The Four Noble Truths are one of the most fundamental Buddhist teachings. In broad terms, these truths relate to suffering’s nature, origin, cessation and the path leading to the cessation. They are among the truths Gautama Buddha is said to have realized during his experience of enlightenment.
The Four Noble Truths appear many times throughout the most ancient Buddhist texts, the Pali Canon. The early teaching and the traditional understanding in the Theravada is that the four noble truths are an advanced teaching for those who are ready for them. Mahayana Buddhism regards them as a preliminary teaching for people not ready for its own teachings. They are little known in the Far East.
Some may see truths as a mistranslation. One author cites realities as a possibly better choice, since they are things, not statements, in the original grammar. However, the original Tibetan Lotsawas who studied Sanskrit grammar thoroughly, did translate the term from Sanskrit into Tibetan as “bden pa” which has the full meaning of truth.
1. The Nature of Suffering (Dukkha):
This is the noble truth of suffering: birth is suffering, aging is suffering, illness is suffering, death is suffering; sorrow, lamentation, pain, grief and despair are suffering; union with what is displeasing is suffering; separation from what is pleasing is suffering; not to get what one wants is suffering; in brief, the five aggregates subject to clinging are suffering.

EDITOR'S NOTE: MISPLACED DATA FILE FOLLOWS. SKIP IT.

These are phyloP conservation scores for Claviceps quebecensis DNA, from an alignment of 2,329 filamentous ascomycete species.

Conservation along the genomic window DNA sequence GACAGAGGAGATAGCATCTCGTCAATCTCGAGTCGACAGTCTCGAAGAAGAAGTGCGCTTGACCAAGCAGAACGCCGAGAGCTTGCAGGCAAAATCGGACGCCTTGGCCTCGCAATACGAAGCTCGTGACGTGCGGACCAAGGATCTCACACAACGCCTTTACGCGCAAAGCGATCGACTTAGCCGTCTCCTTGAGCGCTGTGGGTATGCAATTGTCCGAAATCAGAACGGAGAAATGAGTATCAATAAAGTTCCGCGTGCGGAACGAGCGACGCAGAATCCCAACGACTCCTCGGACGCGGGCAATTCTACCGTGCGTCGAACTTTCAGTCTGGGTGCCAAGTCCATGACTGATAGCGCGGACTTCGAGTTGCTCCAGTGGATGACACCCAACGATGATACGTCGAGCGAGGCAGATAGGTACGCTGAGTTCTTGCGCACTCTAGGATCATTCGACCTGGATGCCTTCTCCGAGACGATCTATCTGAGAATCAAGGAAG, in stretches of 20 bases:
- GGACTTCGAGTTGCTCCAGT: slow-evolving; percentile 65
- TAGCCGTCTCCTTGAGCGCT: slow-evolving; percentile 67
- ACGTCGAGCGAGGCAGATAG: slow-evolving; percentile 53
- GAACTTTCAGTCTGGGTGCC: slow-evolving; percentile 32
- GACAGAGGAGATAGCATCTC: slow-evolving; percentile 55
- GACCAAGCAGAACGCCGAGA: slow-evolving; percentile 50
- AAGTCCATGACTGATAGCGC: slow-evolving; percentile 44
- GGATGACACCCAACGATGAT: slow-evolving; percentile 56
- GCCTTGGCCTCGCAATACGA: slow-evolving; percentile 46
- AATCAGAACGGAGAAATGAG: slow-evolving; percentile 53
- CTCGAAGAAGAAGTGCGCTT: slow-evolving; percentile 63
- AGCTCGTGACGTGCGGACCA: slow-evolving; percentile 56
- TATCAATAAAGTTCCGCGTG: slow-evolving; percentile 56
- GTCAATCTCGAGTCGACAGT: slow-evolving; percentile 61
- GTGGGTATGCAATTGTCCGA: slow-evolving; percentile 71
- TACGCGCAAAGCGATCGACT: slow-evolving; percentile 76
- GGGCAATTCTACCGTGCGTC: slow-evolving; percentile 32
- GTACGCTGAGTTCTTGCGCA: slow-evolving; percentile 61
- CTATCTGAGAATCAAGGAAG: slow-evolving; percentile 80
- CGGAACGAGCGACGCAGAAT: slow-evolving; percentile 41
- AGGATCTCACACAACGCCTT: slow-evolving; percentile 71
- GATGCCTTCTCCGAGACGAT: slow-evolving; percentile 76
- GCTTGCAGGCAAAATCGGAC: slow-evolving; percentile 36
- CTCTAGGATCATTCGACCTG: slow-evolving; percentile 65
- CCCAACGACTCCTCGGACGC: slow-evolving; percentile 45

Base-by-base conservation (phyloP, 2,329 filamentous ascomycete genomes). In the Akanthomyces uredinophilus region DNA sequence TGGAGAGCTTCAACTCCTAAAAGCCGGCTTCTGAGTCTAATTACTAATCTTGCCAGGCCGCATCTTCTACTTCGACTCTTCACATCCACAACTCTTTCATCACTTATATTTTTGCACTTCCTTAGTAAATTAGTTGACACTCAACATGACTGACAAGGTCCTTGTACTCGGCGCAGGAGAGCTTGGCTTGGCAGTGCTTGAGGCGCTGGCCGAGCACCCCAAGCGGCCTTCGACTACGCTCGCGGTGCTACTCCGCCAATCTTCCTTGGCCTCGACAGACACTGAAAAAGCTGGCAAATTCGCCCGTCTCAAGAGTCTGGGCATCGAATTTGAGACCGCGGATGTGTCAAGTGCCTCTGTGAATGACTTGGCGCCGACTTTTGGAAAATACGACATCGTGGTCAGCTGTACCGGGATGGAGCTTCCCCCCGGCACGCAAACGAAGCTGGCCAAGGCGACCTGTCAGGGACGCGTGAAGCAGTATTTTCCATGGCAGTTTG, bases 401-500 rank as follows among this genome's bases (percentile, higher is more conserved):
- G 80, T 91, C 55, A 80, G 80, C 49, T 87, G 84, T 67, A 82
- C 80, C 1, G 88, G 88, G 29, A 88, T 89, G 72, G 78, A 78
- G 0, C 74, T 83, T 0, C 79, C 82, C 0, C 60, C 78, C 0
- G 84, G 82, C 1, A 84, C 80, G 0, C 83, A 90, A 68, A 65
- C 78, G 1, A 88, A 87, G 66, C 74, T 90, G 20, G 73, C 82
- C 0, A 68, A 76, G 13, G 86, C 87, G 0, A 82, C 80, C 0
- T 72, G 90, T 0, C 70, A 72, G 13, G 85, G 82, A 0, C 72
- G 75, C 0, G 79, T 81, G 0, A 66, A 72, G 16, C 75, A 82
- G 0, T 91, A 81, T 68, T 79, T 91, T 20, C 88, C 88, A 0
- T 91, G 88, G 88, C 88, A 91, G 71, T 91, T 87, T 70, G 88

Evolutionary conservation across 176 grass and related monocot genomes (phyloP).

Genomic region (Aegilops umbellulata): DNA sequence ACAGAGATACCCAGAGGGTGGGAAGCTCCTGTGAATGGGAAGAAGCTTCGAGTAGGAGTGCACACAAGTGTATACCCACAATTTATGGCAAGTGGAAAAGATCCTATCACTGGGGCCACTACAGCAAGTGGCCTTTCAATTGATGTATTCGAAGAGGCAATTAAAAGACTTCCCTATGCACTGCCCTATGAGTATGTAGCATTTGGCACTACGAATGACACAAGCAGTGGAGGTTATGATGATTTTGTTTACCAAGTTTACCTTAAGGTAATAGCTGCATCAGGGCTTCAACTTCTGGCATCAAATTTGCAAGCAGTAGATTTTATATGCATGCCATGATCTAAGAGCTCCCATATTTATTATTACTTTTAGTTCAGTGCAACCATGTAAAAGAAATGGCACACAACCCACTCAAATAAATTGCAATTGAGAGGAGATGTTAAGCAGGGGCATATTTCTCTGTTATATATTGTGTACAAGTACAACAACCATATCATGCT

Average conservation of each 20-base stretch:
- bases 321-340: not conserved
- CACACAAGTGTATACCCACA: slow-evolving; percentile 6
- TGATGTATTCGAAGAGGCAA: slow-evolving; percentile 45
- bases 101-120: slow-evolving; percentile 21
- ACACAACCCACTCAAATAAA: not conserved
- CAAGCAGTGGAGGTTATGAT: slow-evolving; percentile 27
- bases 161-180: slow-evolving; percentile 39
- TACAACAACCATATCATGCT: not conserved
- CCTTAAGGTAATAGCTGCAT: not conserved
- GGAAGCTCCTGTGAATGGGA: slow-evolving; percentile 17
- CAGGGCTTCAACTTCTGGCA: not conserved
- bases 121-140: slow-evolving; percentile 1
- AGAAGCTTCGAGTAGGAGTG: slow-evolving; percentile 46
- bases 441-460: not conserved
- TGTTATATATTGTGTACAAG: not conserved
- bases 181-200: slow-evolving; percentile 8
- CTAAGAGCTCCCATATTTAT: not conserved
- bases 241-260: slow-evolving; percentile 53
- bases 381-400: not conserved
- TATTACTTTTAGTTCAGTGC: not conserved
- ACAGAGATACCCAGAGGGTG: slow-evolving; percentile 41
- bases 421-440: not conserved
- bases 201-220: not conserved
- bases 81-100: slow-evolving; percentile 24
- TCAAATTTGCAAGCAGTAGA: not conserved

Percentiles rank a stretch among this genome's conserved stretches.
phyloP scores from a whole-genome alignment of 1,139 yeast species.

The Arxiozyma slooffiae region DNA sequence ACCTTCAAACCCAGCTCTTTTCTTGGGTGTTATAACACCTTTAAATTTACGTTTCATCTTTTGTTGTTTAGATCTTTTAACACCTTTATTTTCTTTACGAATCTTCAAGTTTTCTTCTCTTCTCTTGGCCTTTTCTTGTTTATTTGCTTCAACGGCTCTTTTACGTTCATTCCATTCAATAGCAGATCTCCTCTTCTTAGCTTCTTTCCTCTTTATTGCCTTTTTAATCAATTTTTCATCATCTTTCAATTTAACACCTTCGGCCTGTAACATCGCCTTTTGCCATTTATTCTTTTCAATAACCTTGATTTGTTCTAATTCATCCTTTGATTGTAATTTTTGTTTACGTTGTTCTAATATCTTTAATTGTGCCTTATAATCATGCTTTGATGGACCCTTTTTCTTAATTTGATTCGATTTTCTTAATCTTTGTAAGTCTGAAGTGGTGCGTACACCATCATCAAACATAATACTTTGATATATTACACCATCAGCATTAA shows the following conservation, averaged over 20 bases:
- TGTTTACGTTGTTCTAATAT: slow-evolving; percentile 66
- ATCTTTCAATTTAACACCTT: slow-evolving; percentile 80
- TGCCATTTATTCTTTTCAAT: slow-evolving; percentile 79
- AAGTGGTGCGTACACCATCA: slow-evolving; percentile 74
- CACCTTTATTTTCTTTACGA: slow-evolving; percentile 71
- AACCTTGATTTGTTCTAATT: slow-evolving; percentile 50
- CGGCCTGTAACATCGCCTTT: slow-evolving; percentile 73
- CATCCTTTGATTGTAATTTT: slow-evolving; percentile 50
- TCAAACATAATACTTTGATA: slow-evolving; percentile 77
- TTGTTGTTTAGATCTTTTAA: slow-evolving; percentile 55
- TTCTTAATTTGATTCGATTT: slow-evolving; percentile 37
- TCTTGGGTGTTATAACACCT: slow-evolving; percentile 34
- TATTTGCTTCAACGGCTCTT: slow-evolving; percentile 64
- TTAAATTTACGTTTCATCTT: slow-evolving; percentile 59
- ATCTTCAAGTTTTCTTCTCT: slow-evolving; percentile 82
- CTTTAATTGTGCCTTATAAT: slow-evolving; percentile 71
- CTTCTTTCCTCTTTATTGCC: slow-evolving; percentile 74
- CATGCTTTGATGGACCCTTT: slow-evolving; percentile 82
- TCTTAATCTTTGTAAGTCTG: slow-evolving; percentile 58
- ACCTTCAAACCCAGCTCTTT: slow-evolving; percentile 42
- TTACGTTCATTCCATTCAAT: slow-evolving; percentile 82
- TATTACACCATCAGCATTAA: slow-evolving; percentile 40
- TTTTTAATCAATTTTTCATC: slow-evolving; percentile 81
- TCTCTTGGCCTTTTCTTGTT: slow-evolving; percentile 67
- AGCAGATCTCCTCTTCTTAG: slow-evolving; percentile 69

2. Suffering’s Origin (Samudaya):
This is the noble truth of the origin of suffering: it is this craving which leads to renewed existence, accompanied by delight and lust, seeking delight here and there, that is, craving for sensual pleasures, craving for existence, craving for extermination.
3. Suffering’s Cessation (Nirodha):
This is the noble truth of the cessation of suffering: it is the remainderless fading away and cessation of that same craving, the giving up and relinquishing of it, freedom from it, nonreliance on it.
4. The Way (Marga) Leading to the Cessation of Suffering:
This is the noble truth of the way leading to the cessation of suffering: it is the Noble Eightfold Path; that is, right view, right intention, right speech, right action, right livelihood, right effort, right mindfulness, right concentration.
Why the Buddha is said to have taught in this way is illuminated by the social context of the time in which he lived. The Buddha was a Sramaṇa, a wandering ascetic whose aim was to discover the truth and attain happiness. He is said to have achieved this aim while under a bodhi tree near the River Neranjana. The Four Noble Truths are a formulation of his understanding of the nature of suffering, the fundamental cause of all suffering, the escape from suffering, and what effort a person can go to so that they themselves can attain happiness.